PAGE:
I spoke a bit last week about my disastrous foray into babysitting in my early teenage years, but what a lot of people may not know is that after that failed business venture I had a very successful run in the news delivery industry. I still don't really know what organization puts these things out, but I started off working with my mom and sister delivering those bags that show up on your porch on Mondays -- or, if your carrier is breaking the rules, Sunday evening. It was kind of a frustrating job, because I knew that it couldn't be more than 10% of the people who received them that actually wanted them. I know that in all my years as a renter and homeowner here in Columbus, every single one of those bags has gone directly into the trash. Not a big morale booster when you're the one delivering them, but I knew it was the truth. But the worst part of the job was on the random weeks that a soda manufacturer would do a "special promotion." I remember very distinctly lugging six-packs of Dr. Pepper down the streets of the Strawberry Farms housing development, leaving a bag and a single can on every porch. I remember just as clearly a gang of neighborhood kids following about half a block behind me, picking up those cans and stashing them in their backpacks.
After a year or so of this, I stepped up to the big leagues: The Columbus Dispatch. Ohio's Greatest Home Newspaper. Since I had been delivering in the Strawberry Farms neighborhood for so long, I jumped at the chance to pick up a newspaper route that had become available in the same area. It seemed like a no-brainer: I already knew the route, and now people actually wanted what I was leaving on their porch. And really, it was a good job for a kid to have. I learned about responsibility, punctuality, and depth perception. I also learned exactly how much busting up someones screen door would cost you, and that some people are really particular about people walking across their lawns in the winter. This is also where I learned that not all cats fit into the stereotype of standoffish and snobby. Some cats come running when they see you, and will follow you for blocks if they think you may have a piece of PopTart to share.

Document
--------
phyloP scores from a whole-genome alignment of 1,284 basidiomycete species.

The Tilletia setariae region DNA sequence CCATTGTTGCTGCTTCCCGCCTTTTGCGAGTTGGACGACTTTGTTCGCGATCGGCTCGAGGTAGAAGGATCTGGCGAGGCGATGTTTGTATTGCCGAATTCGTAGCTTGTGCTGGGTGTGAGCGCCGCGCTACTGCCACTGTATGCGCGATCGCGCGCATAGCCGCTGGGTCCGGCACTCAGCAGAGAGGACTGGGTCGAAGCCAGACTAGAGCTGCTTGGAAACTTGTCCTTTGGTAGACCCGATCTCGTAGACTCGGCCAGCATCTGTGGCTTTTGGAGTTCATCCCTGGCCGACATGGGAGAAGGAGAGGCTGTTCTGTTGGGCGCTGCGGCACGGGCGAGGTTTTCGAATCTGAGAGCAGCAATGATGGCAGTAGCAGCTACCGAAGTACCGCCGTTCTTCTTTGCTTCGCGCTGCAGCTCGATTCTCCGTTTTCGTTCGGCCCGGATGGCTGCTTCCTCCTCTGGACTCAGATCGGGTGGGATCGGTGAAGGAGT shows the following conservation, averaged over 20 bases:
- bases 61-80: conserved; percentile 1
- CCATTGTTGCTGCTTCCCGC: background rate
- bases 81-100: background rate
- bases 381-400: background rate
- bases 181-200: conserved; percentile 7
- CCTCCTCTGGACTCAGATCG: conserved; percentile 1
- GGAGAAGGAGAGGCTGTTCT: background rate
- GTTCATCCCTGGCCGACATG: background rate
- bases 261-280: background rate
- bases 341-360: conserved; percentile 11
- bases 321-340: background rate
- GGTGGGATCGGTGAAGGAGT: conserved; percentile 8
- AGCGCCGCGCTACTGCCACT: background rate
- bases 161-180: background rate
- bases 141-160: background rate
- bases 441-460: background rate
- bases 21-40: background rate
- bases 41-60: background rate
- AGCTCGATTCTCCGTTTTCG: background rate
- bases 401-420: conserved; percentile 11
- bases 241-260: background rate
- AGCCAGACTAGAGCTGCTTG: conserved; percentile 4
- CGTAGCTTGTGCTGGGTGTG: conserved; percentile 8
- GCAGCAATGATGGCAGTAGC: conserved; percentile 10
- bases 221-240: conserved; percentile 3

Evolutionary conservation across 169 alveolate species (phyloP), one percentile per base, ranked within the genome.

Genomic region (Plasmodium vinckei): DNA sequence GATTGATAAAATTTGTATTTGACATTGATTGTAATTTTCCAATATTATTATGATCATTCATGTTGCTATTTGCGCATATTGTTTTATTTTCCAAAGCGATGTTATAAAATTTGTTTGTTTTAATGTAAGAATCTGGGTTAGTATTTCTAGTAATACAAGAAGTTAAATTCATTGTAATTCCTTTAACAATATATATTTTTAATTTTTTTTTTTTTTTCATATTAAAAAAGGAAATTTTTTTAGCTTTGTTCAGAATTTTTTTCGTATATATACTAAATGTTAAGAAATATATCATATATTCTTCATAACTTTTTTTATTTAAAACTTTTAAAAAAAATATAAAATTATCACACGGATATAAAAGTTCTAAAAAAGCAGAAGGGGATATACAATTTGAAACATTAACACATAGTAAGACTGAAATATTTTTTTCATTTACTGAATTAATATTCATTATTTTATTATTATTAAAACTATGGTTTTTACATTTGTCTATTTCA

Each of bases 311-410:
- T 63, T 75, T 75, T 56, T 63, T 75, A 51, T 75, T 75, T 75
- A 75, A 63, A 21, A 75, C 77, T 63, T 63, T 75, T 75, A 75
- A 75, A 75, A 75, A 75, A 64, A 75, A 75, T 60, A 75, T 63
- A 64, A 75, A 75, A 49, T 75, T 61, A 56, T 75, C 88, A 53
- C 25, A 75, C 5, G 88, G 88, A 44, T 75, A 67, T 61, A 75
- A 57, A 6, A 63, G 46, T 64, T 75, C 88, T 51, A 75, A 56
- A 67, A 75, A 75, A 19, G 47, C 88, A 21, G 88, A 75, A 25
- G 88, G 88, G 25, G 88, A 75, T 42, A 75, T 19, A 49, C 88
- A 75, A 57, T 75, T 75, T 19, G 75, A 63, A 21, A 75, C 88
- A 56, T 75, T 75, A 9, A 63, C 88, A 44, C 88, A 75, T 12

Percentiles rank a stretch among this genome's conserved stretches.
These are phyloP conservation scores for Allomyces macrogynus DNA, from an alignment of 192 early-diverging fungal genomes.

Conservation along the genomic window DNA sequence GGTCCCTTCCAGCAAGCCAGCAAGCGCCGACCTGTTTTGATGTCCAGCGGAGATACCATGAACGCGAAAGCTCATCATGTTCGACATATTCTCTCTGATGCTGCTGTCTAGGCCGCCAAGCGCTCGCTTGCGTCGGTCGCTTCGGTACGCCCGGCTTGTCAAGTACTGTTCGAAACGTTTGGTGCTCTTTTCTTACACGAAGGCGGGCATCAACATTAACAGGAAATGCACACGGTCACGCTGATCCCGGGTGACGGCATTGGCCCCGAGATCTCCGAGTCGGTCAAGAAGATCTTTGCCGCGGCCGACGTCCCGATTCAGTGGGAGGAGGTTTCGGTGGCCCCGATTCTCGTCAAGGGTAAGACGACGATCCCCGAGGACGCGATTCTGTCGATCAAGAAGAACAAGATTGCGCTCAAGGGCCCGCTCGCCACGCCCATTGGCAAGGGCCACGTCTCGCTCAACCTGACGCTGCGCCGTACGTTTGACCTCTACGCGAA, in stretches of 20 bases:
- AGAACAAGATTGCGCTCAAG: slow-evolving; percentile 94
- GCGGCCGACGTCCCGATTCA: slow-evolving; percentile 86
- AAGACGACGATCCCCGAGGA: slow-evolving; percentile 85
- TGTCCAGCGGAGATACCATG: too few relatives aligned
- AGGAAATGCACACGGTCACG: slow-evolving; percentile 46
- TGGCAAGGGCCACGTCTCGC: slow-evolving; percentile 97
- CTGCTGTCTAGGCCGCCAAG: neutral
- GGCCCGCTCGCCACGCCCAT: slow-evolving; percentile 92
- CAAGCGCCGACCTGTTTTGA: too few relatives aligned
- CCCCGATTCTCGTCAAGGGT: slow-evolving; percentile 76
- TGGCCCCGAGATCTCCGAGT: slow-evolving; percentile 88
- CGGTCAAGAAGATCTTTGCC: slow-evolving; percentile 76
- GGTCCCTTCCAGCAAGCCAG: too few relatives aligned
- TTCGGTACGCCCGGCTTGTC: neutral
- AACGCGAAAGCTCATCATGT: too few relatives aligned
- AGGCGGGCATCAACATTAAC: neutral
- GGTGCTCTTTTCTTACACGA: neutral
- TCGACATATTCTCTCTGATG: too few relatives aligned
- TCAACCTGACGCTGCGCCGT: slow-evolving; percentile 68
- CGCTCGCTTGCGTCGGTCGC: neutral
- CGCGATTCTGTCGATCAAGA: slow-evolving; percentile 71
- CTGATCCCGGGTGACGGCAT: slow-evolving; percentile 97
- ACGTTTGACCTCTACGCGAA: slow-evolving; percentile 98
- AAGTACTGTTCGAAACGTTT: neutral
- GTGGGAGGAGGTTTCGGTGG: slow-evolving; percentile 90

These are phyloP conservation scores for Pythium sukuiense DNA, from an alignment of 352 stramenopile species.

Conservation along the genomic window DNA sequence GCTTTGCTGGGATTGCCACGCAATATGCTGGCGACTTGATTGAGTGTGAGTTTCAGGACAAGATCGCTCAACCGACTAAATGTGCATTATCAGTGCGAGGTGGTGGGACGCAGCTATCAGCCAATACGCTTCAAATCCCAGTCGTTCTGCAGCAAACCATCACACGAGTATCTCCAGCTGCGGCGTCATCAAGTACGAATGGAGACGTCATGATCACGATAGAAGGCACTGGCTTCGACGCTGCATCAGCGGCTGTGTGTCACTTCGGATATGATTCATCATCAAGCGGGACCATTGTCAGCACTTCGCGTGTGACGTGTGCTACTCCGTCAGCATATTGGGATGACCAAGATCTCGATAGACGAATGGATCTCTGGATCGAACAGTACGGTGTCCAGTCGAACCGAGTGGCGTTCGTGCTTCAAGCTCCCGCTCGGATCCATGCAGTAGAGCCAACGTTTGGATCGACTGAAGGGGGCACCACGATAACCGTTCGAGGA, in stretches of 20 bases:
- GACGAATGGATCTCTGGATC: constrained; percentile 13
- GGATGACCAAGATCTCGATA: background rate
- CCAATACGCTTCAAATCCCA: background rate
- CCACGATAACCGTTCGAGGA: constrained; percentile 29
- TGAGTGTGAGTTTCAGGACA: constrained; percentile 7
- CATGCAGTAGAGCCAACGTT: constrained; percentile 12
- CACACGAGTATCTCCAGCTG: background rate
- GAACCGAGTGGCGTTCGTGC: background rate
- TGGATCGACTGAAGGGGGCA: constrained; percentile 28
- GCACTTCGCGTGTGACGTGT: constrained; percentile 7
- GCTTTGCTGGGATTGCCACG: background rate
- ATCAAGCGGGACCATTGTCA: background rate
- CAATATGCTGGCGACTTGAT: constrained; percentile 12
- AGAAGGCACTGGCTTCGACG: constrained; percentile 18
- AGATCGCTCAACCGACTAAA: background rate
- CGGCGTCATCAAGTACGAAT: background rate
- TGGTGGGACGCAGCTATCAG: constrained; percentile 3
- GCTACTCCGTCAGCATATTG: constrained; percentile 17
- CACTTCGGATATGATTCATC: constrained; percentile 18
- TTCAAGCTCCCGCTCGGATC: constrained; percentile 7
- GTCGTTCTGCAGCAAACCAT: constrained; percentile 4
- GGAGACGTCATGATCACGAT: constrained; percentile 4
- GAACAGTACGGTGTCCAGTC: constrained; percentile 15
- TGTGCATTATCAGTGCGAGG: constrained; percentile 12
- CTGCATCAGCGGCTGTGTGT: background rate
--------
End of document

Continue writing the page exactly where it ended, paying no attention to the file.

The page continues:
My dad and I were discussing this first job just the other day, and how much it may have helped shape the direction my life took. In a minor part, there was the college scholarship that helped send me to the school I wanted to go to, but even more so I had the opportunity to buy my first computer. A 386 DX IBM clone. With four whole megs of RAM. Does anyone want to guess what I shelled out for that, back in 1992? Without this income, there's no way we would have been able to afford a computer at our house in 1992. When you're young and waking up every morning at 5:30 to throw newspapers on people's porches, it's hard to think that what you're doing has any lasting effect on your life, but that job definitely did.
The paper route has affected me in other, more negative ways as well. I think it's a fair statement to say that anyone who attended college has experienced, for many years after leaving college, dreams in which they're in school and realize on the day of the final exam that you were enrolled in a class that you never attended. Long-term paperboys have a similar dream where they're back on their old route, with that bag slung over their shoulders, and they can't remember who they should deliver to and which house gets skipped. It's every bit as terrifying.
So while babysitting and yard work wasn't really my area of expertise, my five year stint as a paperboy was a big part of my adolescence that I look back on fondly. From what I understand, The Columbus Dispatch doesn't directly employ kids for paper delivery anymore, and while I understand why it kind of makes me sad. I like the idea that there's a kid out there at 5:30 in the morning, going through the same drudgery that I went through, in order to earn a little cash to work toward something that will change his life.